If you want to get your foot in the door of something other than writing Windows applications and you have a healthy interest in proprietary platforms, the PS3 was a very compelling purchase. You could do something completely different: learn to program basic assembler using the Cell architecture. IBM published a free SDK (software development kit) especially for PS3 users wanting to experiment with this, and have a large collection of tutorials on their web site. For me, that is an excellent precedent to set to young programmers in this era of encrypted filesystems, locked down custom application install and DRM craziness.

There is no doubt in my mind that PS3 has already been reverse-engineered plenty of times by bright minds. GeoHot made a stupid mistake by going public.

While GeoHot was naïve to post his work on his blog, I have to take issue with the people telling him he’s an asshole and that he should be sued. It’s very important to realise that genuine hackers (not the people who steal Warcraft accounts) are the backbone that created much of this industry in the first place, including the internet, and the PS3’s security.

In order to improve the security of a device, it has to be tested and pushed. Smart companies always hire the hackers – which is what Sony should do at this point – and I have proof.

My time at News Corporation

Not a lot of people know this, but in 1997 I reverse engineered the current Sky card of the time and let the code leak out via other pirates. I’m very familiar with piracy, it’s a multi-billion dollar industry. It was the first dual-processor smartcard ever manufactured and I was 17. It took me about 8 months to crack it. As with the GeoHot farce, this led to months of cat-and-mouse between myself and Sky as they issued updates to the genuine smartcards over the satellite and I had to produce countermeasures to keep the pirate cards working. And as with the GeoHot farce, it was in the newspapers and led to a flood of worshipping fans; however I remained anonymous and used tons of pseudo-aliases.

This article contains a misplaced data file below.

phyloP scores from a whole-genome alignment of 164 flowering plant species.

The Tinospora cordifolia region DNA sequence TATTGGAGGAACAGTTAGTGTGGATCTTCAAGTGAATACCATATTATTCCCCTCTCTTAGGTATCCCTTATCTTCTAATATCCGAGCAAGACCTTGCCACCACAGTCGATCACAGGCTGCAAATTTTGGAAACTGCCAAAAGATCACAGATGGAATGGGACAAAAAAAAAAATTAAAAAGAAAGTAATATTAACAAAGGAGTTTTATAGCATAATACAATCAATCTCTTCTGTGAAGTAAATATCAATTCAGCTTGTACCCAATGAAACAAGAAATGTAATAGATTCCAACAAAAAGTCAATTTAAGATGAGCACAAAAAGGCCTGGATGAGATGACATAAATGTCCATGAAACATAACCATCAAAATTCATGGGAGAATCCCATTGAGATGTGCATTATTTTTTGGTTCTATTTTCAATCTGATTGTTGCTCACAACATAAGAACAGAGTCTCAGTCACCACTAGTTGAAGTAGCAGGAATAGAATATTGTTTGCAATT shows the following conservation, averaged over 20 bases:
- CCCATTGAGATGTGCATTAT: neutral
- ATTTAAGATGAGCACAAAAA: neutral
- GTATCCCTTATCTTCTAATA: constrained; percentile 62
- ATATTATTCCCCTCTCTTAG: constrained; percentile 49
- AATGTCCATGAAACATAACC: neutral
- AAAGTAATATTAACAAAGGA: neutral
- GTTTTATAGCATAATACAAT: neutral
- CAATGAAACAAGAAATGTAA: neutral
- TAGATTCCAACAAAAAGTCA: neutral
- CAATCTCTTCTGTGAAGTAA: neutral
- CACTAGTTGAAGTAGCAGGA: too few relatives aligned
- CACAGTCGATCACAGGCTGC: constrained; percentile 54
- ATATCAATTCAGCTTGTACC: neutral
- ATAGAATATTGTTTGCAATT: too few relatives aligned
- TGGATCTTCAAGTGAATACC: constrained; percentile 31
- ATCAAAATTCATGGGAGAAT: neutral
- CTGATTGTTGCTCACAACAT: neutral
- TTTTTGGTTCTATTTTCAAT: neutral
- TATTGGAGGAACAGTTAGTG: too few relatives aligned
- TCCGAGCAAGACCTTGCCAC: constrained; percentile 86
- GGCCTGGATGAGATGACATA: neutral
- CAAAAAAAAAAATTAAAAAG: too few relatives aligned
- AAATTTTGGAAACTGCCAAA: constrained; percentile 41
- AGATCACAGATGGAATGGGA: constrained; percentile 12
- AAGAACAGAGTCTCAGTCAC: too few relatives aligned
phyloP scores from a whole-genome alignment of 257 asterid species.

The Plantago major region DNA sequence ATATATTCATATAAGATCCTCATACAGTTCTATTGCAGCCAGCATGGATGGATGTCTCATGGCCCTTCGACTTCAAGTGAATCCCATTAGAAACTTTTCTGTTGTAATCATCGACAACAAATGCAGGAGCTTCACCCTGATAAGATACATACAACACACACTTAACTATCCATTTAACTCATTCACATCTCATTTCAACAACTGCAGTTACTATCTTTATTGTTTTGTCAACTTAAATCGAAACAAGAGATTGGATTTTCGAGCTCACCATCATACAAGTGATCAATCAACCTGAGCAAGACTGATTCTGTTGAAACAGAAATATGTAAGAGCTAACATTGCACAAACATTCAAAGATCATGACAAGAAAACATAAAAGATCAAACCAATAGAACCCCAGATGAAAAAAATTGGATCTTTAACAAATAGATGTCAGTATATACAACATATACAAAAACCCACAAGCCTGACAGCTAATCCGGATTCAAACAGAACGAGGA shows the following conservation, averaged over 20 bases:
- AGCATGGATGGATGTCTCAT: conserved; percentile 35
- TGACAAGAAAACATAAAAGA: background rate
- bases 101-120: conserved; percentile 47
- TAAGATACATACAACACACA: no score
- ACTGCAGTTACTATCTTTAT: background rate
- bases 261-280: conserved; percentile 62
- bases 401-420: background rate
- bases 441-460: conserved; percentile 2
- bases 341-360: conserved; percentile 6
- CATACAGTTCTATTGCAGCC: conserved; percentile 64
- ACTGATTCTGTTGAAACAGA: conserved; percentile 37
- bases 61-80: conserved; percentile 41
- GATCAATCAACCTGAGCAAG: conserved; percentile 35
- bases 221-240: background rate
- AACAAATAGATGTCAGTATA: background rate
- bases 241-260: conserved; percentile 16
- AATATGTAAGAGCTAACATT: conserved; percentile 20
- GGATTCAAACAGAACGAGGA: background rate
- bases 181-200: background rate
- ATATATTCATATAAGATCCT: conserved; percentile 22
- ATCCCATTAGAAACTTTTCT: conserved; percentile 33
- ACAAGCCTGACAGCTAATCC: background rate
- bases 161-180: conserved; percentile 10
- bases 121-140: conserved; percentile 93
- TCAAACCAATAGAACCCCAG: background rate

I did it, not for the fame, or for money, or for free TV, or to please my fans. Indeed, several pirate card companies took the designs and software I had published, copied them and sold them for hundreds of pounds a pop. They made millions of pounds from my work. On my part, that was completely expected. If I had been out for the money, I could have done that myself. But I didn’t, because I did it for the challenge of proving it could be done. There is nothing like a company claiming a product is unbreakable to give inquisitive minds the momentum to break it.

What happened as a result of that? I gained an exquisite knowledge of cryptography, security, set top box and smart card design. I learned several new programming languages, new techniques and new algorithms which can be applied in every day work.